Excerpts from Jim Conrad's
Naturalist Newsletter

from the April 21, 2013 Newsletter issued from the Frio Canyon Nature Education Center in northern Uvalde County, southwestern Texas, on the southern border of the Edwards Plateau, USA
TEXAS BLIND SNAKE

On Monday afternoon neighbor Sharla dropped by with a car full of kids and a glass baby-food jar in which she'd deposited what's shown below.

Texas Blind Snake, LEPTOTYPHOLOPS DULCIS

She'd found the four-inch long (10cm) snake in her house and didn't seem sure whether to be horrified or have a good laugh. On principle she didn't like snakes in her house, but this one was so tiny that even if it had wanted to bite, it couldn't have gotten hold of a finger. I was impressed that she'd noticed the tiny critter's scales and realized that it was a snake and not a worm.

In Mexico we've seen snakes this small and smaller, such as the Goudot's Thread Snake, Leptotypholops goudotii, at http://www.backyardnature.net/mexnat/goudot.htm.

My Audubon field guide for reptiles informed me that Sharla's jar snake was the Texas Blind Snake, LEPTOTYPHOLOPS DULCIS, thus belonging to the same genus as the thread snake we'd seen in Mexico.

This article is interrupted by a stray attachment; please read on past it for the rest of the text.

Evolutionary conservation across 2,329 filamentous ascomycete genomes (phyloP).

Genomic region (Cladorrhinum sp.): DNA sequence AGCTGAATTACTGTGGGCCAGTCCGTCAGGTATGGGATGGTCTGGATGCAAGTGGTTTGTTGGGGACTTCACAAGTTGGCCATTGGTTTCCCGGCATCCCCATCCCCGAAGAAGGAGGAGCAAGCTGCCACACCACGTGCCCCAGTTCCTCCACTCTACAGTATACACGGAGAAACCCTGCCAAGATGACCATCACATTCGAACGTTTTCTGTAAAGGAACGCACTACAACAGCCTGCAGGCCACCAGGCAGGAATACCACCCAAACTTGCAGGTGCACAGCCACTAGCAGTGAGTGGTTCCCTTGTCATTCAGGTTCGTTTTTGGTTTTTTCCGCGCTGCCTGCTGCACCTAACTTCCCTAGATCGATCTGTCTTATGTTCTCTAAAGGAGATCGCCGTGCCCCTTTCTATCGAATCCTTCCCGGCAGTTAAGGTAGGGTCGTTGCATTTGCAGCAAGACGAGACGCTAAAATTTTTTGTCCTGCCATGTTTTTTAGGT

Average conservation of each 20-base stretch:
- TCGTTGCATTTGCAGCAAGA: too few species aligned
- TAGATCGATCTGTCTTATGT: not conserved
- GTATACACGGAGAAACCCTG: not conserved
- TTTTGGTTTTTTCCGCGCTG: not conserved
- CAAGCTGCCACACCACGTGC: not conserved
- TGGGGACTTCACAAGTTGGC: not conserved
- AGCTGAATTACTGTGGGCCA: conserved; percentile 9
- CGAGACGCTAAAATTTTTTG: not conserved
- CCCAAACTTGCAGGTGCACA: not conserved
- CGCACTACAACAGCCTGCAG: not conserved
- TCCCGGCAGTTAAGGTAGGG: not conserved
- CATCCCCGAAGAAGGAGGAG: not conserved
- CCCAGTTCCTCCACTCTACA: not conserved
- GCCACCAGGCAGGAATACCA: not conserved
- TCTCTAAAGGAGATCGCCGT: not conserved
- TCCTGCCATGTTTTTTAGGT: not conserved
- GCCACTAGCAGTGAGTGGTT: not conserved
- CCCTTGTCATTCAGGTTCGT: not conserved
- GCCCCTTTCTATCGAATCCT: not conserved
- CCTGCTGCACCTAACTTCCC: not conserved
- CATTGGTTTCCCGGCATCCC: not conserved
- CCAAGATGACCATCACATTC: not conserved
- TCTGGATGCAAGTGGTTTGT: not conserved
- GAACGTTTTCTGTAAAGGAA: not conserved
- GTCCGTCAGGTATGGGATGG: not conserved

Actually, identifying the snake to species level involved a bit more than just matching pictures in the field guide, for in our area we also might find the very similar Western Blind Snake, Leptotyphlops humilis. However, on the Internet a page describes how to separate them:

"If the scale pattern ... does not include separate supraocular scales between the lateral scale over the eye and the spinal scale, the snake is a Western Blind Snake (L. humilis); but if the supraocular scales are present, it is a Texas Blind Snake (L. dulcis)."

On that page you can see a diagram showing the scales involved, at http://bugsinthenews.info/?p=1311.

The closest close-up of the head scales I could get is the one shown below:

Texas Blind Snake, LEPTOTYPHOLOPS DULCIS, head showing vestigial eyes and scales

Consulting the scale diagram, we can see that the supraocular scales are well separated, so that means Texas Blind Snake. In that close-up you can also see that the snake's eyes are vestigial and covered by opaque head scales.

The field guide states that Texas Blind Snakes are nocturnal and seldom seen except on evenings following heavy summer rains. They most frequently occur in damp soil under slabs of rock, logs or other such things, where it feeds almost exclusively on termites, ants and ant pupae.

Texas Blind Snakes occur from southern Kansas to southeastern Arizona, south into arid northern Mexico.